– How solar energy can coincide with agriculture and animal agriculture
Solar energy is more and more popular. Energy recovered from the sun provides homes and businesses with clean energy to meet their needs. Over time, solar panels can significantly reduce costs. However, they take up quite a bit of space.
The researchers found that plants will grow and produce under raised solar panels, and animals can still graze the earth under the panels. Solar energy in agriculture has become possible, and it has proven results. In addition, it allows another source of income for the farmers.
The beginnings of agrivoltaics
The Crop Research and Education Center at the University of Massachusetts conducted research on compatibility of agriculture with solar energy production, also known as agro-voltaic, since 2008. In 2010, construction company owner Dave Marley partnered with researchers at the university to set up 70 solar panels, raised by seven feet above farmland, without any soil disturbance.
The installers left enough space between the solar panels to allow sunlight to reach the plants below. Solar panels remain, as farmers and solar farmers have benefited from dual-use solar installations.
Crop yield under solar panels
Despite less sunlight reaching the crops under solar installations, the crops are still paying off. Forage plants, like grasses, generated around 90% compared to crops not covered by solar panels.
The University of Massachusetts has also grown other plants in addition to pasture grasses, such as peppers, tomatoes, beans, and cilantro. By placing the solar panels with three to four foot spaces between them, the vegetable plants produced almost the same amount as those not under the panels.
Usually grass or gravel is the underlying base for solar installations, but growing plants creates a safe and pollinator-friendly environment. Other Minnesota researchers have native plants grown under solar panels to promote pollination. The pollinators can then do their job and pollinate the crops. Without pollination, crops cannot grow and the economy collapses.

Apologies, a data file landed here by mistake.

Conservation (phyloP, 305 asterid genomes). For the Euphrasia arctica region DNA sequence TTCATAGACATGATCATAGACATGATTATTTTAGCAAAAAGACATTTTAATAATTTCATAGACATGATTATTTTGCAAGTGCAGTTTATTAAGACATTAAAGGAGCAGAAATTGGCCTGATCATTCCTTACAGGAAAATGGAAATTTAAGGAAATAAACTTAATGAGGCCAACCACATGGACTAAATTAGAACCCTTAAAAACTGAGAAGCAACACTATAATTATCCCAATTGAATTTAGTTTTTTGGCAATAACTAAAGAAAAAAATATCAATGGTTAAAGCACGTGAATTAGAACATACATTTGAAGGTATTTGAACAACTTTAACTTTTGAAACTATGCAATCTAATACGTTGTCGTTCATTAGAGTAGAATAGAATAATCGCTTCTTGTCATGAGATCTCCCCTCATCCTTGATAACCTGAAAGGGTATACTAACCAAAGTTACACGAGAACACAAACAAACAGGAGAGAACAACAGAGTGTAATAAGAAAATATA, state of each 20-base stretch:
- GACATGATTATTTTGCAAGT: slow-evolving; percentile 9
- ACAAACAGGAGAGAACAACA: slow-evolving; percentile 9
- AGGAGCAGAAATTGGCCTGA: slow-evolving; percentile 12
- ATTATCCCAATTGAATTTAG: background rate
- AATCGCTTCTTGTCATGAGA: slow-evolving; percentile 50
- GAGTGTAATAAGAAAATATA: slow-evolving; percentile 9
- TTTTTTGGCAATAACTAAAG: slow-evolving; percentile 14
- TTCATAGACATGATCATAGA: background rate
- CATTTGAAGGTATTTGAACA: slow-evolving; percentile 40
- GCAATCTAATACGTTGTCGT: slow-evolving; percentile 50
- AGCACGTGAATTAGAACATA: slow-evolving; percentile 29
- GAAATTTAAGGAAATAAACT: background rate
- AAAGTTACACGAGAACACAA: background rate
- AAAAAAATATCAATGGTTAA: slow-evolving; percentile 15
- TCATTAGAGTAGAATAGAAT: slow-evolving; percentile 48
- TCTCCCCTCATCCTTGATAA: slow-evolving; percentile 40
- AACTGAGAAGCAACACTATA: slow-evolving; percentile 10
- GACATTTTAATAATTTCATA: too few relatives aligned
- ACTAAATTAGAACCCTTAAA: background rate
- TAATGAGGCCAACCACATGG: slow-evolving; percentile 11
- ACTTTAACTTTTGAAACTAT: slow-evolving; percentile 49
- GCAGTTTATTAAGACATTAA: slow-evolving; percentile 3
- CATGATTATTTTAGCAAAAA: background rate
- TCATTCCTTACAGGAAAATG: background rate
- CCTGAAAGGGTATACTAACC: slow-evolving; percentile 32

While crop yields do not match the gains from full, open sunlight, the costs do balance out. Solar panels provide energy to farmers, which reduces production costs.
Large agricultural equipment cannot harvest crops grown under solar installations. Therefore, farmers mainly have to harvest the vegetables manually, so there are some limits to what they can plant.
The animals continue to graze
Solar energy in agriculture also works for farm animals. Solar panels raised at least seven feet above the ground allow cattle to continue to graze. Small animals, such as free-range chickens, need a mix of sun and shade, provided by the panels. In addition, chickens can easily access grasses and insects.
Even the largest animals, including most breeds of cattle and some horses, benefit from solar panel installations. Cows have an increased level of comfort in pasture as they have access to shaded areas. Research at the University of Minnesota showed that cows that could rest under solar panels had a internal temperature half a degree lower than those who grazed in the sun all day.
Advantages of agro-voltaics
Landowners and solar developers have benefited from dual-use solar installations. For homeowners, solar panels provide self-generated energy, lowering the cost of utility bills. The panels too block the wind and limit soil erosion to maintain soil health.
Solar developers don’t have to spend as much time preparing the ground for installation, as most agricultural farms are already on level ground. Solar energy production is increasing due to cooler temperatures in agricultural areas, limiting overheating of panels.
Solar energy in agriculture
Solar energy can coincide with agriculture and animal husbandry. the National Laboratory of Renewable Energies continued to fund further research efforts in states across the country. With continued research and applications, the future of solar power in agriculture looks rewarding for both energy conservators and farmers.
Photo: NREL researcher Jordan Macknick and Michael Lehan discuss the orientation and spacing of solar panels. The project seeks to improve the environmental compatibility and mutual benefits of solar development with agriculture and indigenous landscapes. Photo by Dennis Schroeder, NREL.